James Van Der Beek, the main star of the famous televisions drama, 'Dawson's Creek' married actress Heather Ann McComb in July, 2003 and the parties separated July of last year. According to the media, the parties have settled the issues between them, namely, alimony issues (known as spousal support in Ontario) and the division of property. Their divorce is to take effect on June 3, 2010. There are no children of the marriage.
If the couple lived in Ontario....
According to the press, James earns $50,000.00 per month and Heather is expected to receive $7,750.00 of that amount per month in spousal support payments.
In Ontario, the courts will take into account factors including but not limited to, the parties length of marriage (seven years), the economic position of the parties as a result of the separation and the roles that the parties played during the course of their marriage. The courts will also consider a marriage contract if there was one in place. Given that both parties are celebrities, we can assume that neither party suffered any significant economic hardship from the separation. If Heather makes a claim for support, she will need to demonstrate that she is need of same. Before a court even considers the quantum and duration of support that must be paid, entitlement to support must be positively determined. There are four main principles respecting entitlement to spousal support, which although at times may seem contradictory, are found enshrined within the Divorce Act and the Family Law Act:
- The clean break principle;
- The personal autonomy and choice principle (ie. separation agreement present);
- The need based principle; and
- The compensatory principle.
While the court essentially likes to see couples move on with their lives in an attempt to become self-sufficient (factor #1), the court may in fact consider other factors (factor #2-4) when making a spousal support entitlement determination. The court may for example, give great weight to a domestic contract that was consensually entered into by the parties prior to or during their marriage. The court, may on the other hand, look at other factors, such as, whether an individual is financially in need of the support, or whether an individual has contributed to the marriage in a non-monetary fashion. Nonetheless, it is important to keep in mind that the determination of entitlement is highly discretionary and the judge ultimately has the final vetoing power.
Some of the factors that are taken into consideration when determining the quantum of spousal support are as follows:
- the means of the payor;
- the need of the spouse receiving the support;
- the length of the marriage; and
- the function performed by each spouse during the marriage.
The issue of quantum of support is not such a fluid determination as is entitlement because of theSpousal Support Advisory Guidelines ("SSAG") that were recently adopted by the Court of Appeal in Fisher v. Fisher. The SSAG essentially takes the above noted factors and plugs them into a DivorceMate calculator in order to arrive at a specified range of support that should be made by a payor spouse. Please note, however, that although the court in Fisher essentially adopted the SSAG, these guidelines have not been legislated or made mandatory in law by any means. Although, it seems that as a result of Fisher, virtually all courts are now referring to the SSAG in their Spousal Support decisions. If the court awards spousal support to Heather, it will likely be for a short period of time given the parties length of marriage. For a marriage of seven years, the courts typically award spousal support anywhere between three and a half to seven years. It is also important to note that Heather is still quite young and therefore has a sufficient amount of time to become self sufficient if she was not working during the parties seven year marriage.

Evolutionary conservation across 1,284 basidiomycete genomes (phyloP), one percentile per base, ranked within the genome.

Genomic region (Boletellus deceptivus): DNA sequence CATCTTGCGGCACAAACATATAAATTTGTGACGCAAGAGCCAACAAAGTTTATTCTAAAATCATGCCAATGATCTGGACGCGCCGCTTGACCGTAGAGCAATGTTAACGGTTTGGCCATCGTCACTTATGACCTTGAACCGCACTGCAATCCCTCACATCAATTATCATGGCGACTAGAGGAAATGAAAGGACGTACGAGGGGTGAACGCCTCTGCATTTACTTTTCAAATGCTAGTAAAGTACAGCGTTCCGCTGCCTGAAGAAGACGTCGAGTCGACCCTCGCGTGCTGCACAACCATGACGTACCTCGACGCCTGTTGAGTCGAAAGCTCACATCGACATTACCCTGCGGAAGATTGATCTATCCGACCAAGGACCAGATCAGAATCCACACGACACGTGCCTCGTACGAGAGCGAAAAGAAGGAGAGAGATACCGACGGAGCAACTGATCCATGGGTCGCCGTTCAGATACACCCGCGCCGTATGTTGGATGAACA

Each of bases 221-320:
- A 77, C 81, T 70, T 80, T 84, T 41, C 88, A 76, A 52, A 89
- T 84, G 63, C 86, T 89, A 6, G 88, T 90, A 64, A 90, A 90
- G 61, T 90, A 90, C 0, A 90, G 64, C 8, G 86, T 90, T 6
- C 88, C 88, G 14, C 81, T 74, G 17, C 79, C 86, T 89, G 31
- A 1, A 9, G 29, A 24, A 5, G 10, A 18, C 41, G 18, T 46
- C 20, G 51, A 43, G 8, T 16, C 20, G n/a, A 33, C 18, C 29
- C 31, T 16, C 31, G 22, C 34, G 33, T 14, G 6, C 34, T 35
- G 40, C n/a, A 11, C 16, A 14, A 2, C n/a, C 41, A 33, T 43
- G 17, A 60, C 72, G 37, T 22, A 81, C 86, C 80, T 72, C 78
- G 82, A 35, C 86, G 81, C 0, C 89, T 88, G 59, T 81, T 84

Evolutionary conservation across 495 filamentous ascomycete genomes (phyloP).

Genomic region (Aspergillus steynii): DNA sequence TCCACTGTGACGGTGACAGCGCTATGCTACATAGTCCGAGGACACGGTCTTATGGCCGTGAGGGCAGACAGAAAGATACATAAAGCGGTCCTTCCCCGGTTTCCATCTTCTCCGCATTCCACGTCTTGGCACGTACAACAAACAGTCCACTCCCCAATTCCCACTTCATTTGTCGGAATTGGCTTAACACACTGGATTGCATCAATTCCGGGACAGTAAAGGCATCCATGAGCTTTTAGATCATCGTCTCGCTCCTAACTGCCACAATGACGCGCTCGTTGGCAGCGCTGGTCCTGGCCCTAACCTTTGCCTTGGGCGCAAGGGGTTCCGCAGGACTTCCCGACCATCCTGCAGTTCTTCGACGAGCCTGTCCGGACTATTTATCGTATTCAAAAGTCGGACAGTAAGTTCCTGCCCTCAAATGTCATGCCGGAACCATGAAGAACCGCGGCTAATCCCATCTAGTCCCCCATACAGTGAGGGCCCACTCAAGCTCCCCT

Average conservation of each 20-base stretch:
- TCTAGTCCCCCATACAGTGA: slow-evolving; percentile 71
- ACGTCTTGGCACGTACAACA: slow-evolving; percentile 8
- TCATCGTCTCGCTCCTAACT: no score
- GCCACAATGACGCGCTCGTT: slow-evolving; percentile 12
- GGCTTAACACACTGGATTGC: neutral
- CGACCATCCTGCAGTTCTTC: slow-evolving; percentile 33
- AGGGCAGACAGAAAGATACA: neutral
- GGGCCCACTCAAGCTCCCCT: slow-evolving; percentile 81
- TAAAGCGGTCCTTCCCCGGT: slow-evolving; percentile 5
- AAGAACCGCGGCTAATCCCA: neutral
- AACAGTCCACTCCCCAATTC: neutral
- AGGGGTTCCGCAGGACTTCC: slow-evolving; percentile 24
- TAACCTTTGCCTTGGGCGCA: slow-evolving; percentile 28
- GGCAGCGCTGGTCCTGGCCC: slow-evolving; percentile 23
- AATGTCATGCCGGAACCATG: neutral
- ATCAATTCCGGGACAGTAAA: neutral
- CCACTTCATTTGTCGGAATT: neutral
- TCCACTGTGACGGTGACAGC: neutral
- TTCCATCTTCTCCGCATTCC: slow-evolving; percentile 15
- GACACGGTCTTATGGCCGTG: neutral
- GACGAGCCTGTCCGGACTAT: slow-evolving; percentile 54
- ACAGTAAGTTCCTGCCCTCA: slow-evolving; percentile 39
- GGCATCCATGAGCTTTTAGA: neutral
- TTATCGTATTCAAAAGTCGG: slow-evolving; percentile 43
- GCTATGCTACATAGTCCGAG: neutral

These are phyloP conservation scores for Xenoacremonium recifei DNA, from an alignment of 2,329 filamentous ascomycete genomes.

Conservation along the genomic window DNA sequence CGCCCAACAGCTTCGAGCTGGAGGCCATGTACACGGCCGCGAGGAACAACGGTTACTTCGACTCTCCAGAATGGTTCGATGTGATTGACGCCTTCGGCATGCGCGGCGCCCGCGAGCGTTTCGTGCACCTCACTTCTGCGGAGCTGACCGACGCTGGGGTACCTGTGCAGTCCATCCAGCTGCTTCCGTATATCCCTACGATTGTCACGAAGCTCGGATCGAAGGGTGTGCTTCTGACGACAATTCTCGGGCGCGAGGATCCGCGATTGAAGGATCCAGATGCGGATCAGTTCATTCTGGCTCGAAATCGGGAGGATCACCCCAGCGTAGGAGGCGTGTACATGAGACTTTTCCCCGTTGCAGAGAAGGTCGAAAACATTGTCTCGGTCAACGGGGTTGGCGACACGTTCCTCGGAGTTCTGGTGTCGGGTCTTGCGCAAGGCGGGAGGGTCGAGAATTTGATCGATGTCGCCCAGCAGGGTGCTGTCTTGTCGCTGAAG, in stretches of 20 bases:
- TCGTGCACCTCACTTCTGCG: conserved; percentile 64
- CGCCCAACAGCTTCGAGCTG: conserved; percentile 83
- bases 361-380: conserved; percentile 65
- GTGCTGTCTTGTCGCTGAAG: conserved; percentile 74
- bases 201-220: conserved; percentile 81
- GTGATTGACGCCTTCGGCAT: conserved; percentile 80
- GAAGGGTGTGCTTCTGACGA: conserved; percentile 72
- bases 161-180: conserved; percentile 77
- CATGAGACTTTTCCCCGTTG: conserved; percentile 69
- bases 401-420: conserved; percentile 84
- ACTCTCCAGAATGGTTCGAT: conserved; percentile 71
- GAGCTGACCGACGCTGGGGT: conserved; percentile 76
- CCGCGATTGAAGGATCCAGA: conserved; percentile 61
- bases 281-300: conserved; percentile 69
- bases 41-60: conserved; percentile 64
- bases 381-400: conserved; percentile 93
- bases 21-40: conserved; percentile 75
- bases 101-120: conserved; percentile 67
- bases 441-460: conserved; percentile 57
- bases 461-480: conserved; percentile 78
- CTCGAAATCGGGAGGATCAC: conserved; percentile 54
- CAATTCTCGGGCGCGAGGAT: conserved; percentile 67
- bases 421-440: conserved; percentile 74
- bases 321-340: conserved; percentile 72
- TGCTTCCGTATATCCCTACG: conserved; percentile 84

Division of Property and Marriage Contracts
According to the media, James kept the parties home in Hollywood and various other items such as his scripts, screenplays, stories etc. that were acquired during the course of their marriage.
In Ontario, the parties will have to account for all the property they acquired during the marriage. Each party will need to determine their net family property (NFP) and from these statements the amount that one spouse may owe the other is determined. The spouse with the greater net family property will need to pay to the spouse with the lower NFP one-half of the difference between these two amounts, and this amount would represent the 'equalization payment.' For more information regarding equalization payments please click here.
In this case, it is questionable as to whether the parties had a marriage contract (contract) in place (also referred to as a prenuptial agreement in the U.S.) If there was a marriage contract in place, the parties would not have been able to contract ownership or possession of the matrimonial home. The only agreement they would be able to come to with respect to the matrimonial home would be the equity in same and who will receive the equity upon the breakdown of the marriage. Therein, the parties may have also come to an agreement regarding the transcripts, screenplays, films and so forth as they may have some economical value for James. The contract may have also taken into account spousal support payments. It is important to note however, that in Ontario, it is advisable to obtain independent legal advice before entering into a marriage contract as it will make it more difficult to have the contract set aside. The court will take this into consideration and will also determine whether the marriage contract is fair and reasonable. If the courts believe that it is not reasonable, they may set the contract aside in whole or in part, which could in essence voids the contract.